Last night (Tuesday, February 12, 2019), myself, Pastor Chris Williamson, and CEO Eric Jacobson, went before Franklin’s Board of Mayor and Aldermen (BOMA) with details of where we desire the 5 markers and 1 statue will go. (Pictures are at the bottom.) Before we shared the plan, I read a prepared statement. I have printed that statement below:Tuesday, February 12, 2019
To the Board of Mayor and Alderman,
For the four of us, this started 18-months ago over a cup of coffee. It continued as we met with Mayor Moore and City Administrator Eric Stuckey several times over several months. Throughout the following year we met with historical societies, historical commissions, college professors, local historians, state historians, church pastors, and the business community. We drank a lot of coffee. We have done our best to do our due-diligence and seek input and support from the community. In August we twice came before this board. We did so once again in September; one more time in January; and now tonight.
This evening we want to share with you where we think the markers and statue should go to adequately tell a “Fuller Story.” We have prayed about what we are going to share. We even called the community to prayer over this proposal. This past Sunday evening, each of you were mentioned by name, in prayer, by a group of your constituents.
We also want you to know we have listened to you. We have heard what you have said. We have tried to answer your questions. We have strived to be open minded. We respect your opinions and your leadership positions in our city. As you shall see, we have made changes based on your input. We believe our proposal is an appropriate compromise and a win-win for all involved, including the United Daughters of the Confederacy (UDC).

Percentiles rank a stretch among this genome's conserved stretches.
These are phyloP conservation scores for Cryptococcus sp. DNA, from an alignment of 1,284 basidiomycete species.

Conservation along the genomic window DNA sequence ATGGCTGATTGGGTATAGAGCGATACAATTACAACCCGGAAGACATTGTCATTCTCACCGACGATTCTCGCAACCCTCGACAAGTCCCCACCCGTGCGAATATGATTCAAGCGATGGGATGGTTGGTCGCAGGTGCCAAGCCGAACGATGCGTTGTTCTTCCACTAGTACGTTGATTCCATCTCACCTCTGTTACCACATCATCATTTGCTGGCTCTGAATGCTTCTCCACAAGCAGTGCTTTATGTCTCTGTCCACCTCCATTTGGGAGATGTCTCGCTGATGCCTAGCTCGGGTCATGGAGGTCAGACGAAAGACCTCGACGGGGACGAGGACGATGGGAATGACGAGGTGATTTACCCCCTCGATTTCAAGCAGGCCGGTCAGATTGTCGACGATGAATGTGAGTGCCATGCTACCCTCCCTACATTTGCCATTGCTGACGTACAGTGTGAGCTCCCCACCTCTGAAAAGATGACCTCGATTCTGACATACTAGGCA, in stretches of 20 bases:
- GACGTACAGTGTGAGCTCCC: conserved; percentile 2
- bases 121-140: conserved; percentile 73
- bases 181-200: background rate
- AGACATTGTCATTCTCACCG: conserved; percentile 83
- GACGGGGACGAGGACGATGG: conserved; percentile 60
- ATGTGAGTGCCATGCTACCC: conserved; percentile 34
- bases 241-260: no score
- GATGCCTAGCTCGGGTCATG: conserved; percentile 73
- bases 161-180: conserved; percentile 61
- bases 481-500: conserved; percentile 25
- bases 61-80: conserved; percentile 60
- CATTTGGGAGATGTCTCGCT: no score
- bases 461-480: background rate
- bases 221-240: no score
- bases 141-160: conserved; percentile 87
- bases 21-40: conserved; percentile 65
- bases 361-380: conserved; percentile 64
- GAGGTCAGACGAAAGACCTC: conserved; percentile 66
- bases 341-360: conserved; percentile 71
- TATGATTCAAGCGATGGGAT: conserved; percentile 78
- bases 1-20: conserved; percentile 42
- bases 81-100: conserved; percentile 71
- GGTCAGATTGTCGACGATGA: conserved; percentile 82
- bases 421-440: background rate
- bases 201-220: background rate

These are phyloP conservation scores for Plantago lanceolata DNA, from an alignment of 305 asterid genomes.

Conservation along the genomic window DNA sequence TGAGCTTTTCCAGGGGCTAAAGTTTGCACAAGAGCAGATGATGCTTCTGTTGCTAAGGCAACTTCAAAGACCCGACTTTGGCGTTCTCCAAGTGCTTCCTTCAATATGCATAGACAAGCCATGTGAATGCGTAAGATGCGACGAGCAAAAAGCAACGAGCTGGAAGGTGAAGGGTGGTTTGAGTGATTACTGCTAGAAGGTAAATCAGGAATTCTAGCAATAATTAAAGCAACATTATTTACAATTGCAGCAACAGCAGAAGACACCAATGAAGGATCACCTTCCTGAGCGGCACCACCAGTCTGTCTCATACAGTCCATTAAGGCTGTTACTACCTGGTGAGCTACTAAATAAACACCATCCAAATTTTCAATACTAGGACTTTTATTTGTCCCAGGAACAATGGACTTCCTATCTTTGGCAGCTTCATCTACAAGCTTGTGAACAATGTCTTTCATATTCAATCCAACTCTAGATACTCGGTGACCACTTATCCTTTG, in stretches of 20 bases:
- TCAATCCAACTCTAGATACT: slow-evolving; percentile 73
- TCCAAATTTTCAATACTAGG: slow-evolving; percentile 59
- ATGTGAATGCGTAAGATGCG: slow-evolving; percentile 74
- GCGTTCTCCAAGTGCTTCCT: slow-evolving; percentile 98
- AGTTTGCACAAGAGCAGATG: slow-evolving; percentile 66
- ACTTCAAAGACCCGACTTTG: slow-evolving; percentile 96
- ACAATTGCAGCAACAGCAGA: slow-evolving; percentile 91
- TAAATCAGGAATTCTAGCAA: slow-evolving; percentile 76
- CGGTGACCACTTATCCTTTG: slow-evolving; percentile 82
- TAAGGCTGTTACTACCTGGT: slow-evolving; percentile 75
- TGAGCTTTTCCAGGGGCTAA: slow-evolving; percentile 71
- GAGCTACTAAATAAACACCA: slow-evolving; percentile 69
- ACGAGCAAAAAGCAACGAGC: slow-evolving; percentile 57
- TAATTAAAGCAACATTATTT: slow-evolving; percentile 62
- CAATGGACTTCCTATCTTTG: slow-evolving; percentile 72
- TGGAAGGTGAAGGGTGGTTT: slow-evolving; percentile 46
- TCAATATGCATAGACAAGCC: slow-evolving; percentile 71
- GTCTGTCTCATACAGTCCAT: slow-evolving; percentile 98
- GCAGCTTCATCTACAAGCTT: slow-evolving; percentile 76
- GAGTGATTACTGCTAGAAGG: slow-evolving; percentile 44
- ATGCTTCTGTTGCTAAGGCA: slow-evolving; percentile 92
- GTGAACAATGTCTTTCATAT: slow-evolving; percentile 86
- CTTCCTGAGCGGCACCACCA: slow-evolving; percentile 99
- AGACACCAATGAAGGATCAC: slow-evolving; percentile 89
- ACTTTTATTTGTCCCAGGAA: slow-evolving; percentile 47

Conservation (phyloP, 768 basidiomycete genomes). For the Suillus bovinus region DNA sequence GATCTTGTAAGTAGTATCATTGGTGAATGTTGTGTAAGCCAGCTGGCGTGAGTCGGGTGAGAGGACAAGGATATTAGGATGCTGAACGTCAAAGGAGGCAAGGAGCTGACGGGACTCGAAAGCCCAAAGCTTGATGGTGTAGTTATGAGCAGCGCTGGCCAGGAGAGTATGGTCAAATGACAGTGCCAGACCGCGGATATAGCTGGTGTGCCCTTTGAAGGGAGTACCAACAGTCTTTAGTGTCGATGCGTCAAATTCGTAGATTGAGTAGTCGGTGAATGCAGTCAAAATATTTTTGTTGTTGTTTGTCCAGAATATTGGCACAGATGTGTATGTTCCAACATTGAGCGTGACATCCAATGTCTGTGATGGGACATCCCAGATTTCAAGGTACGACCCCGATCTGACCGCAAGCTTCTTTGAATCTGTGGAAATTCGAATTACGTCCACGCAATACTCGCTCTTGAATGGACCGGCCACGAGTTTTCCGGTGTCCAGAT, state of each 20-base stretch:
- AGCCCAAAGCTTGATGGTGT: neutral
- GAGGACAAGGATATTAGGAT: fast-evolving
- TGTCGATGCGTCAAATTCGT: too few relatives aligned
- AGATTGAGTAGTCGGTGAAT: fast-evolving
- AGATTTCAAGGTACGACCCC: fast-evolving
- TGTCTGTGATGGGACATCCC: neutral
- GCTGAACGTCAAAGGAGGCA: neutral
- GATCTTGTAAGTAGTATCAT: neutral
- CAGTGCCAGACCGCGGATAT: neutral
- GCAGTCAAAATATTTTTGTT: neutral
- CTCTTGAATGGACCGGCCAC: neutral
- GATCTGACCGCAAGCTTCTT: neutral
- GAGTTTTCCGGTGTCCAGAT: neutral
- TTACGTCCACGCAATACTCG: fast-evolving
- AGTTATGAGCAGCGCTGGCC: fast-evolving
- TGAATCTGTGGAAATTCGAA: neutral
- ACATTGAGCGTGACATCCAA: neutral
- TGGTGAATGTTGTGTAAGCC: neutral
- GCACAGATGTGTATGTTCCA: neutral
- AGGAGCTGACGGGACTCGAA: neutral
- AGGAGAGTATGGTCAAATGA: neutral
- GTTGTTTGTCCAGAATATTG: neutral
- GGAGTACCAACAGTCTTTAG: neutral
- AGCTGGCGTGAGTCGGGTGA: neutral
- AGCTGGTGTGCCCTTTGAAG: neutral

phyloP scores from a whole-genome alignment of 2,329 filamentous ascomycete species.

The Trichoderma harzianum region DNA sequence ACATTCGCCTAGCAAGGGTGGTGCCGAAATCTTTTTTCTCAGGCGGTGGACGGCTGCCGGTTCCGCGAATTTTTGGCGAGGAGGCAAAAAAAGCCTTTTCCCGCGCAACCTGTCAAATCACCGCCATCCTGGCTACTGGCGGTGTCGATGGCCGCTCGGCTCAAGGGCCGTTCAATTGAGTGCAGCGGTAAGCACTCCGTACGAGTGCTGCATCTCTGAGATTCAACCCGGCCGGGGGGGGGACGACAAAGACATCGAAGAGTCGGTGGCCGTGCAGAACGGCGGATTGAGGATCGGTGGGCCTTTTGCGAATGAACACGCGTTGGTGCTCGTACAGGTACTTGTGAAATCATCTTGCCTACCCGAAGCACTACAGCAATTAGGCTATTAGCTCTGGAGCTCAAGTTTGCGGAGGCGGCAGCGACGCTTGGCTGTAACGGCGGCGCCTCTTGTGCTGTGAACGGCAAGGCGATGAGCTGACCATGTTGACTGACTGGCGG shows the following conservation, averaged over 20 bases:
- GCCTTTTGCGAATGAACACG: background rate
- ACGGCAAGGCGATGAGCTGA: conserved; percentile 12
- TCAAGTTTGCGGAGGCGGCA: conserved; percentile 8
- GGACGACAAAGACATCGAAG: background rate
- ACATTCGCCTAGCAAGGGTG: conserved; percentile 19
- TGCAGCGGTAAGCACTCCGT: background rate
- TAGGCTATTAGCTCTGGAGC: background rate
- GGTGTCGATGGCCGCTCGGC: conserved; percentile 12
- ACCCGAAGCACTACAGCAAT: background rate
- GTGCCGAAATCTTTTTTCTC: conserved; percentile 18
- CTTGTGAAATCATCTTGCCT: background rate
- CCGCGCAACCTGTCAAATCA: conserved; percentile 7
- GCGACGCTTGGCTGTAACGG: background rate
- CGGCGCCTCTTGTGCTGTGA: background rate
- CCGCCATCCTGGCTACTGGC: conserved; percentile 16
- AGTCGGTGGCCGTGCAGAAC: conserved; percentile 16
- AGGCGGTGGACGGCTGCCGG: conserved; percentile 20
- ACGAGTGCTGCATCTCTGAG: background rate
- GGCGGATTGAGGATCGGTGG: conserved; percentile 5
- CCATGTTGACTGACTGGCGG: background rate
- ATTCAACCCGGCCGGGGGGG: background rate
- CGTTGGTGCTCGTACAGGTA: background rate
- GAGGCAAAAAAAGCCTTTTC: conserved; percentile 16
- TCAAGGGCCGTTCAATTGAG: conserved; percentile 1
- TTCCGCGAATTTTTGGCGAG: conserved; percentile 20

We recognize no amount of markers can completely tell our city’s rich history. Our purpose has never been to tell a complete story, just a fuller story, emphasizing the role African-Americans played in shaping the beautiful tapestry that is Franklin, Tennessee. All we are asking is equal representation and a place of equal nobility.
In 1899, during the unveiling of the downtown monument, the local newspaper interviewed the United Daughters of the Confederacy. They said there was much discussion on where to place the monument. Some thought it would be best if it were on the battlefield, or at Carter House or Carnton Plantation. They said they decided on the middle of the square because they wanted it to be in a public space where it could be used to educate future generations. (The Review Appeal, Thursday, December 7, 1899). We believe the UDC was right. We agree the downtown square is the perfect public space to tell the “Fuller Story,” and educate future generations.
We believe the ground in the middle of the square is sacred. However, it was made sacred long before November 30, 1899. Some have referred to our country’s embracement and practice of slavery as “America’s Original Sin.” Decades before the monument was erected, where the monument now stands, stood a courthouse and a market house. On that site men, women, boys, and girls were sold, like cattle, into slavery. While we cannot right the wrongs of our past, we can reckon with them, learn from them, and honor those who endured such atrocities. It was their involuntary sacrifice that makes that ground holy ground.
From the beginning our stated goal has been to build something up instead of tearing anything down. As pastors in this community, we want to be proactive and do something positive and something that creates unity across racial lines. We believe the “Fuller Story” is a step in that direction.
On a personal note, I believe, to the very core of my being, the placement of these markers and statue in the square is both historically important and spiritually significant. What we are doing matters. The “Fuller Story” is not a project for us. Rather, it is a calling. The “Fuller Story” is not about us. It has never been about us. It is about people still to be born and what kind of city we desire to leave for them. In the words of the prophet Jeremiah, “Seek the peace and prosperity of the city to which I have carried you…Pray to the LORD for it, because if it prospers, you too will prosper” (Jeremiah 29:7).
The “Fuller Story” is the right thing to do.
Rev. Dr. Kevin Riggs
Senior Pastor, Franklin Community Church
(Read to the Board of Mayor and Alderman at the BOMA workshop on Tuesday, February 12, 2019)